.

A$AP Mob’s ‘Trillmatic’ Video: Count the 1990s References

Vevo
December 4, 2013 2:30 PM ET

If you've been missing the 1990s hip hop scene, you're going to enjoy every second of A$AP Mob's "Trillmatic" video.

The young guns scheduled to drop their compilation "Lords" on March 4 on RCA Records pay mad respect to the era that brought us the Wu-Tang Clan, Nas, Nice & Smooth and more.

'Trillmatic''s Top 6 Throwback References:

1. Can You Hear Me Now? – You probably laughed when you first saw A$AP Nast in the video, talking on the 1990s flip phone, but what's funny about that? Only ballers had cell phones back-in-the-day.

2. "One Love" to Nas – If you did not realize that the "Trillmatic" title was a take on Nas' classic 1992 debut "Illmatic," you've got some studying to do.

3. Nicest Chorus Ever – Nice & Smooth fans can't help but smile when hearing A$AP Nast's chorus, "I got a funky funky style with a funky swag." It takes us right back to the origins, Nice & Smooth's 1991 jam, "Hip Hop Junkies." Hands down, Greg Nice and Smooth B had some of hip hop's best sing-along choruses.

4. Wu Tang Clan Cameo – Considering the Wu Tang Clan's legacy as frontrunners of the 1990s, it is impressive that A$AP Mob scored for a cameo Method Man, the first Wu to release a solo album following their "Enter the Wu-Tang (36 Chambers)" album. And yes, Johnny Blaze smokes the track with lines like, "Who am I? I'm a titan so be expecting a clash."

5. Deep Musical Influence – You can't make an authentic 1990s hip hop tribute without the right track. It sounds like A$AP Ty Beats found inspiration in Mobb Deep's "Shook Ones." The pacing of the bass groove is a bit slower and manipulated enough to evoke nostalgia while also offering new energy. It bangs.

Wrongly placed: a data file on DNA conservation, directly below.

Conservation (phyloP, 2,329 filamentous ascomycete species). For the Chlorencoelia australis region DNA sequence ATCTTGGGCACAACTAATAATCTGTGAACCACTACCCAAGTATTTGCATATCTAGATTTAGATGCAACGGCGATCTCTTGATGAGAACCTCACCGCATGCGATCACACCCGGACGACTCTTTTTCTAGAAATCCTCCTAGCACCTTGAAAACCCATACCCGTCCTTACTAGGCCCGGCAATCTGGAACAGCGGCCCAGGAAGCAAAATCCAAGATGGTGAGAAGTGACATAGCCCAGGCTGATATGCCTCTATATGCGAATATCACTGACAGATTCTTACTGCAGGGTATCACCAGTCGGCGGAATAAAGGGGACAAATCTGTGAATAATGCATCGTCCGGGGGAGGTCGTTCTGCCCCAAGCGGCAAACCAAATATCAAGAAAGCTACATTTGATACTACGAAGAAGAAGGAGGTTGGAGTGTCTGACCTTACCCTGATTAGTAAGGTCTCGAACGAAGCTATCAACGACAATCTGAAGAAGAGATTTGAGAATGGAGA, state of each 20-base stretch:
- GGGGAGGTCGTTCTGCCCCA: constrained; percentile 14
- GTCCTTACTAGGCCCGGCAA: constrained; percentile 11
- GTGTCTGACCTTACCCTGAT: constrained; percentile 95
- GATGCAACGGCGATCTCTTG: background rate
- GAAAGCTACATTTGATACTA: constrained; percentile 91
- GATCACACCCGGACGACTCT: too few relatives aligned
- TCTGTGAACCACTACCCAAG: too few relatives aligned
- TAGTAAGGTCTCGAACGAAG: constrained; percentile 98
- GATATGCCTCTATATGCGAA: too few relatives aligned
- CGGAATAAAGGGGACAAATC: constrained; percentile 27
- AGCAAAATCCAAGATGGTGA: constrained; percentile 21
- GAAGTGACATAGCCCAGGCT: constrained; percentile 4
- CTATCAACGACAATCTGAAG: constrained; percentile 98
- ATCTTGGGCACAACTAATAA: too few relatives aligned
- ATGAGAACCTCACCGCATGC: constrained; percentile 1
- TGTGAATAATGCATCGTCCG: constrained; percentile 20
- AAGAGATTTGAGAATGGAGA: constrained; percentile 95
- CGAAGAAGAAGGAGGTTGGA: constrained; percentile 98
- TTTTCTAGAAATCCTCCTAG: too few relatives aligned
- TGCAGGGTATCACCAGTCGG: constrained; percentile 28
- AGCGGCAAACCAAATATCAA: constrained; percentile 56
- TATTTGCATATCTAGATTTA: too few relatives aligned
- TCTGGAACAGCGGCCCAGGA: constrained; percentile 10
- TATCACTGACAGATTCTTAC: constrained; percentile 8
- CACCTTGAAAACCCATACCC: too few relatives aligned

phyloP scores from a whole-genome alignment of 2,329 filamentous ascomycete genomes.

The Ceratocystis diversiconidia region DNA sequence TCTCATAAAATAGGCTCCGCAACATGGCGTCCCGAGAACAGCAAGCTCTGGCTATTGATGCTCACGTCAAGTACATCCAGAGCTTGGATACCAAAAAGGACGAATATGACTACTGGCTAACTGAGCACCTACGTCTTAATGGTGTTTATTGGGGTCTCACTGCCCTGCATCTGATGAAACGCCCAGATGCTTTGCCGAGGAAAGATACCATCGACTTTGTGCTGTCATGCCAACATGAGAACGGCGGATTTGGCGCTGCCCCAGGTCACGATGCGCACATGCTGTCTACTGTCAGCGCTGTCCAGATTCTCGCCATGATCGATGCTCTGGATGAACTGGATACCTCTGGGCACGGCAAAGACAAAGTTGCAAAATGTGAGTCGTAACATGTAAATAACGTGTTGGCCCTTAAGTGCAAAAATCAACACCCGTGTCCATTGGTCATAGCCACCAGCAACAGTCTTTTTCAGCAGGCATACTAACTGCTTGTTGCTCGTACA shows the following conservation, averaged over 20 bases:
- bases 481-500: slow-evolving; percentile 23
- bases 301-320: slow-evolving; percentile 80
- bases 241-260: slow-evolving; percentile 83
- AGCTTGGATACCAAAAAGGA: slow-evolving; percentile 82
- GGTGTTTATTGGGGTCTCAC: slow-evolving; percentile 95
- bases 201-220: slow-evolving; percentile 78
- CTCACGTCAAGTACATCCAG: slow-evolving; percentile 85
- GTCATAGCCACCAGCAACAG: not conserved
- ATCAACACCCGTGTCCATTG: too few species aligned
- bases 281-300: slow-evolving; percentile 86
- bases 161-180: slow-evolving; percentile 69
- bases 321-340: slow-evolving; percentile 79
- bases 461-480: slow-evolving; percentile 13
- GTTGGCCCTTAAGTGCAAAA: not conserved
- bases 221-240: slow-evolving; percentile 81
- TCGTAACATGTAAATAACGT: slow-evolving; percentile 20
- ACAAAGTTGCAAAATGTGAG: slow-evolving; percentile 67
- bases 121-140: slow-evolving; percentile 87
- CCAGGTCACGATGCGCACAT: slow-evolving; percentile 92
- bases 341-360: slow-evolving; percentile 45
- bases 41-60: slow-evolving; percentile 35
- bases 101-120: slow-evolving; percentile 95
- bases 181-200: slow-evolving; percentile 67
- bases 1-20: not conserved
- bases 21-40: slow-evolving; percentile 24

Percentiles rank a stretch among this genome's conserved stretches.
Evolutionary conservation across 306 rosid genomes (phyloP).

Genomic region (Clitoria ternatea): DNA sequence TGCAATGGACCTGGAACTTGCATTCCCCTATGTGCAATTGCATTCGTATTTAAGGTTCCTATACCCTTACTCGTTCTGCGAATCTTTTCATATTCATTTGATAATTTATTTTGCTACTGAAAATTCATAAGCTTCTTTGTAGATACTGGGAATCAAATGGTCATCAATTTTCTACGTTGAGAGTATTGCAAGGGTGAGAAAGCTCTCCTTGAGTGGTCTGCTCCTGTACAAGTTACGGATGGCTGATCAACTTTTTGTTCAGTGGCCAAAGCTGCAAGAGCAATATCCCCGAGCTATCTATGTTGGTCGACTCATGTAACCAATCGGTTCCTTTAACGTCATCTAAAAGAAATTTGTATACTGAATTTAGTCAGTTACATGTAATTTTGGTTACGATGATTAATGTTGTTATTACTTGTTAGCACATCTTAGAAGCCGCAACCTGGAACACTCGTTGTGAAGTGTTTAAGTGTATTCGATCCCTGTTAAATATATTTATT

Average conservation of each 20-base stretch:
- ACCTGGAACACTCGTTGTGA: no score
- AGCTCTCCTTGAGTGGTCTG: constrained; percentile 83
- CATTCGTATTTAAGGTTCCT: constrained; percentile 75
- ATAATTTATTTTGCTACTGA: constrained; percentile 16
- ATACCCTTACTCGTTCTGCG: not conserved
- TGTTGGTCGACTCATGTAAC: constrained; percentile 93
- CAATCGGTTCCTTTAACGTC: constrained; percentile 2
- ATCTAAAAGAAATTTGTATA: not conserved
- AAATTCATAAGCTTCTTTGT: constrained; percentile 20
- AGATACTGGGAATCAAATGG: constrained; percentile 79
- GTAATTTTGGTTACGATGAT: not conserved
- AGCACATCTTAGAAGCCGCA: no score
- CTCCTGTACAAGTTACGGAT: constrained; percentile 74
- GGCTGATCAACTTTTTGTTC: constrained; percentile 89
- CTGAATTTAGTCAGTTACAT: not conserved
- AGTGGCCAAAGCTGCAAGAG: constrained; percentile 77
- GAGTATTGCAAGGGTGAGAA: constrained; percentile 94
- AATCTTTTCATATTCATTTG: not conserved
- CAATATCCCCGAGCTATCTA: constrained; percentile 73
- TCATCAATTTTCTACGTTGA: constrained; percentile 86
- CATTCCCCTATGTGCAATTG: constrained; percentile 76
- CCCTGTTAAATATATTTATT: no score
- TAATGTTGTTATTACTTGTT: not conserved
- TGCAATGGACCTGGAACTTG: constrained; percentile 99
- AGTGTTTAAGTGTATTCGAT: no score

6. Sound Familiar? – Is it me, or does A$AP Nast sound like he's channeling Raekwon's Wu Tang style during the song's second verse? He's dicing up his flow like The Chef. Then he kills it with another Wu ref in the closing lyric, "Clowns be watching, best 'Protect Ya Neck.'" Makes me want to listen to "Incarcerated Scarfaces" and "Ice Cream."

Follow Billy Johnson Jr. on Facebook, Twitter.

 

To read the new issue of Rolling Stone online, plus the entire RS archive: Click Here

prev
Yahoo Hip Hop Next

blog comments powered by Disqus
Daily Newsletter

Get the latest RS news in your inbox.

Sign up to receive the Rolling Stone newsletter and special offers from RS and its
marketing partners.

X

We may use your e-mail address to send you the newsletter and offers that may interest you, on behalf of Rolling Stone and its partners. For more information please read our Privacy Policy.

Song Stories

“Money For Nothing”

Dire Straits | 1984

Mark Knopfler wrote this song with Sting, and it wasn’t without controversy. The Dire Straits frontman's original lyric used the word “faggot” to describe a singer who got their “money for nothing and their chicks for free.” Even though the slur was edited out in many versions, the band, and Knopfler, still took plenty of criticism for the term. “I got an objection from the editor of a gay newspaper in London--he actually said it was below the belt,” Knopfler told Rolling Stone. Still, "Money For Nothing," undoubtedly augmented by its innovative early computer-animated video, stayed at Number One for three weeks.

More Song Stories entries »
 
www.expandtheroom.com